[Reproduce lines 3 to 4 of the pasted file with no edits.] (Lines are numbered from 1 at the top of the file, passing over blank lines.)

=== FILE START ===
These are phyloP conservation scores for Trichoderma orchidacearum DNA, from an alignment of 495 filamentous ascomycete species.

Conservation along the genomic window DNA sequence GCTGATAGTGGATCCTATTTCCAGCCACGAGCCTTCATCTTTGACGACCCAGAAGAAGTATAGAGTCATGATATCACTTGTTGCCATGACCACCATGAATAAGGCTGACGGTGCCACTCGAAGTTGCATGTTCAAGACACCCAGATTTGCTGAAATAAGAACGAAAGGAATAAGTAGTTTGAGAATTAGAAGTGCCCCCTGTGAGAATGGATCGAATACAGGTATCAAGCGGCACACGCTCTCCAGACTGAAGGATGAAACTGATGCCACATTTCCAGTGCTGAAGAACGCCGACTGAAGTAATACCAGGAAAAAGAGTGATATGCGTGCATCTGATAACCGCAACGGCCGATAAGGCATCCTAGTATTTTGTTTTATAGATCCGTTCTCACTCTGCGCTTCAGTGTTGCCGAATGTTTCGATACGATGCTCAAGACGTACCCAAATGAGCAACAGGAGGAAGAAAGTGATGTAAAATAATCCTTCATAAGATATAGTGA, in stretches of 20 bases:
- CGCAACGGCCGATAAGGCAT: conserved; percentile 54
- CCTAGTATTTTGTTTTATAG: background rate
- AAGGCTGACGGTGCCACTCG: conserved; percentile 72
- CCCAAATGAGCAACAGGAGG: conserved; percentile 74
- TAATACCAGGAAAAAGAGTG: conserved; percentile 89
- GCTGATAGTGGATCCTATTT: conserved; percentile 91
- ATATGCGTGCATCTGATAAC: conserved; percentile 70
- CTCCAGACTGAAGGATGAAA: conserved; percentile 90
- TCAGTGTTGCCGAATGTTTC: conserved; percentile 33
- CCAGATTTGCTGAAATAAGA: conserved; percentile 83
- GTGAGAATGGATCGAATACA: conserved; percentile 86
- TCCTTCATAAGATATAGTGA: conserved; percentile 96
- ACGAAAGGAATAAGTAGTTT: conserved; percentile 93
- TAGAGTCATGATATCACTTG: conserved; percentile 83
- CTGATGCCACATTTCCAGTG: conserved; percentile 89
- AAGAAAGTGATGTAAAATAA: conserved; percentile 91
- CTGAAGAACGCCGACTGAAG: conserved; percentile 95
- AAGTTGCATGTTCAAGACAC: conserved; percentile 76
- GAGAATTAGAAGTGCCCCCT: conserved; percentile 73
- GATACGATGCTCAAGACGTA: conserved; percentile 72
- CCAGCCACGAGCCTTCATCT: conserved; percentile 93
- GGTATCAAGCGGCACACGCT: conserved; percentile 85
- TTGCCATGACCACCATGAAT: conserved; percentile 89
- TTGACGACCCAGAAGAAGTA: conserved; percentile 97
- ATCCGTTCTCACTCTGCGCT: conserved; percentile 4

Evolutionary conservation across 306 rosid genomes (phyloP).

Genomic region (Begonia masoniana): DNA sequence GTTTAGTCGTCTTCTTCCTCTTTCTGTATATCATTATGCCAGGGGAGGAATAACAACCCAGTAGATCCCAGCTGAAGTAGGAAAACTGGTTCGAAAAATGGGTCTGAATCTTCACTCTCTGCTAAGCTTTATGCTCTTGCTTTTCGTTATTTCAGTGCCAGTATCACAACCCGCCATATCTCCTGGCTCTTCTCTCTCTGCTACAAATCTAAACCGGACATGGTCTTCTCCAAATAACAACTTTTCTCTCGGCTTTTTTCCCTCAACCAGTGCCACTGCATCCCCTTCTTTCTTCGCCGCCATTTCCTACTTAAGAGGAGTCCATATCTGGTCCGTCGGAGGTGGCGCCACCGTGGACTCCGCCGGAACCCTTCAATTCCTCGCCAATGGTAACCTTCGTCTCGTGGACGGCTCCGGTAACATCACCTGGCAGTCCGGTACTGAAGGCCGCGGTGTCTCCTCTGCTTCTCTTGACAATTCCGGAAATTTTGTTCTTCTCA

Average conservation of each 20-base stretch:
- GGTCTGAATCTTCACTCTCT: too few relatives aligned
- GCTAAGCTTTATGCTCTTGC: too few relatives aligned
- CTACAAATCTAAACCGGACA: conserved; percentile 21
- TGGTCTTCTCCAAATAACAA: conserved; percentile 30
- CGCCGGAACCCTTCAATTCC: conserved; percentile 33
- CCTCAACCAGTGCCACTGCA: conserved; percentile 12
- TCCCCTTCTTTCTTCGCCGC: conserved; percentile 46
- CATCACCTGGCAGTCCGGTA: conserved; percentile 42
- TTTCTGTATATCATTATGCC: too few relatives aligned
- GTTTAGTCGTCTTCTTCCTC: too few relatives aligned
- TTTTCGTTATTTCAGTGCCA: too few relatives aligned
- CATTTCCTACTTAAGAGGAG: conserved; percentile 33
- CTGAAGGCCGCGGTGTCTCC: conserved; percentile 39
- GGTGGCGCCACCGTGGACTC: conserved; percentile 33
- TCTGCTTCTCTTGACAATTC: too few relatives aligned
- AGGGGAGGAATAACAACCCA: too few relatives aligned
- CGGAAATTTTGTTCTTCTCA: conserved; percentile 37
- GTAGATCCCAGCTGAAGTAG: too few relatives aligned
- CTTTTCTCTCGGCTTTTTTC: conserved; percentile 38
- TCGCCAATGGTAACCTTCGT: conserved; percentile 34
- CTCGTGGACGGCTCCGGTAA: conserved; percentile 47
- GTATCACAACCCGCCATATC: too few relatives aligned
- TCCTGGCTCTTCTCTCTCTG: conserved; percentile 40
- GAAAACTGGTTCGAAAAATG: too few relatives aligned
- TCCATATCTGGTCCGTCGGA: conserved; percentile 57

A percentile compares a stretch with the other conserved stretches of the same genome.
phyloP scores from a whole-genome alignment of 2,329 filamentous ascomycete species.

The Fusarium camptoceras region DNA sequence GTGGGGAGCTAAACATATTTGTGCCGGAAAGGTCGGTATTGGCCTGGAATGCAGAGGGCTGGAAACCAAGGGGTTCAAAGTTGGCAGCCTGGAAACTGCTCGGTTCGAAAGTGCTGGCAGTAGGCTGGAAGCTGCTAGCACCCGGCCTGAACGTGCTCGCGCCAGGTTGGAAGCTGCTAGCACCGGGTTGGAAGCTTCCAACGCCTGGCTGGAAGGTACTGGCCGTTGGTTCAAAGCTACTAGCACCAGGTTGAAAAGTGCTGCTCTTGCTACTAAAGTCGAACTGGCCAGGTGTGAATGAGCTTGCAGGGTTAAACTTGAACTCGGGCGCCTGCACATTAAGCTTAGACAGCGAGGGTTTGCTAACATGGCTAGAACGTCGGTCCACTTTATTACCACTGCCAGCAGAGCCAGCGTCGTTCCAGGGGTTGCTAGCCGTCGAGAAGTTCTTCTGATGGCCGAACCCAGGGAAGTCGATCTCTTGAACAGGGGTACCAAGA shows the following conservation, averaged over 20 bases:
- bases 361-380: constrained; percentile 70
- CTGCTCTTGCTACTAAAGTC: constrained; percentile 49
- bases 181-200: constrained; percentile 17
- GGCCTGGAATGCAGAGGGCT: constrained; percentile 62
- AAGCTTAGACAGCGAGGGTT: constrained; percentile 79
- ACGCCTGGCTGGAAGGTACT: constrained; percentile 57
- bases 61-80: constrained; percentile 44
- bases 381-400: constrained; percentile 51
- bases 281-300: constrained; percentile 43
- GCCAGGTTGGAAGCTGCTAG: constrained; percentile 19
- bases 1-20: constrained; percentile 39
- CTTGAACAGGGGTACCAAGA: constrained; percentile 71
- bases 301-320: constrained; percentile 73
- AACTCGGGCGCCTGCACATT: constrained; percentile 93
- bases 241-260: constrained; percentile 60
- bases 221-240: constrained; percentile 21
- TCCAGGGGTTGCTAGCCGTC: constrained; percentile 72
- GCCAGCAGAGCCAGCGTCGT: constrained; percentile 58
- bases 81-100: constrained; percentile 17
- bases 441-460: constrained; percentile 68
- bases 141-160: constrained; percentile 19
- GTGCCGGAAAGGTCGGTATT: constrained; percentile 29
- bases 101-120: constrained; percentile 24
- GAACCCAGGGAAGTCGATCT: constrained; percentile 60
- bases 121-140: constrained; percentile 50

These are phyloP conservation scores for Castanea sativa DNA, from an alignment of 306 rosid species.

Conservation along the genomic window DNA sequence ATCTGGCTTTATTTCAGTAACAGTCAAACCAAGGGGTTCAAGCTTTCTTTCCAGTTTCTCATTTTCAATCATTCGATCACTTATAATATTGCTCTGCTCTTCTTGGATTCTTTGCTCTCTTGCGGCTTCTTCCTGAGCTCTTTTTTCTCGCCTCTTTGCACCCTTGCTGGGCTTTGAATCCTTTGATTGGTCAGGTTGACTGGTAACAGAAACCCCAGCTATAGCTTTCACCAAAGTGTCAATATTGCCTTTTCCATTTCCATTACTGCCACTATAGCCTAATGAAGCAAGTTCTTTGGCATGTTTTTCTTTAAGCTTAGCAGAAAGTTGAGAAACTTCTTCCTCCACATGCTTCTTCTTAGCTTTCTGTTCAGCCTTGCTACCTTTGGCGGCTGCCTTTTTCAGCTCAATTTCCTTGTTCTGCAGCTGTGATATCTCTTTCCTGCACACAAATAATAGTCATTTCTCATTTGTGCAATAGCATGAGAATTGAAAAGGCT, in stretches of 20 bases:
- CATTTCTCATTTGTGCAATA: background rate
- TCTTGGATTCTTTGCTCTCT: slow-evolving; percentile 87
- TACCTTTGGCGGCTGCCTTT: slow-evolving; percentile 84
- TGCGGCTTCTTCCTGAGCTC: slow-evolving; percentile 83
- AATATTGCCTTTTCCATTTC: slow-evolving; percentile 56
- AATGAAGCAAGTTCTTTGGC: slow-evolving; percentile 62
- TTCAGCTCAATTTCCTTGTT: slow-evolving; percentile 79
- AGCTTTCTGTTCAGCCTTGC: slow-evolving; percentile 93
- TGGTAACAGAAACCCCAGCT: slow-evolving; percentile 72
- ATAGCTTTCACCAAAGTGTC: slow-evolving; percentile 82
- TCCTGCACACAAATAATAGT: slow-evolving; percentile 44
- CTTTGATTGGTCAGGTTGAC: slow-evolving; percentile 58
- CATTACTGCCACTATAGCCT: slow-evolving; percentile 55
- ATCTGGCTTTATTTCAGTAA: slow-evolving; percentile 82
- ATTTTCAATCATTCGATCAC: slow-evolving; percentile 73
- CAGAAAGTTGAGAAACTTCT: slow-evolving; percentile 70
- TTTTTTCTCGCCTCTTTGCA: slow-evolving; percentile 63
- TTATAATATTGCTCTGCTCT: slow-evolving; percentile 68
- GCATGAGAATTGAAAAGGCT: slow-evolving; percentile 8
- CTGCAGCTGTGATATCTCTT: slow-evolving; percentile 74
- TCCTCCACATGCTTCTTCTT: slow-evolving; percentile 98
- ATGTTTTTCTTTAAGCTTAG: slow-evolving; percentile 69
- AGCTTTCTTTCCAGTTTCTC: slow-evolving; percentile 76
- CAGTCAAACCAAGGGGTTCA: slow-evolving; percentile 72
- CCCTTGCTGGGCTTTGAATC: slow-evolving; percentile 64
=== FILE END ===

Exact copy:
- CGCAACGGCCGATAAGGCAT: conserved; percentile 54
- CCTAGTATTTTGTTTTATAG: background rate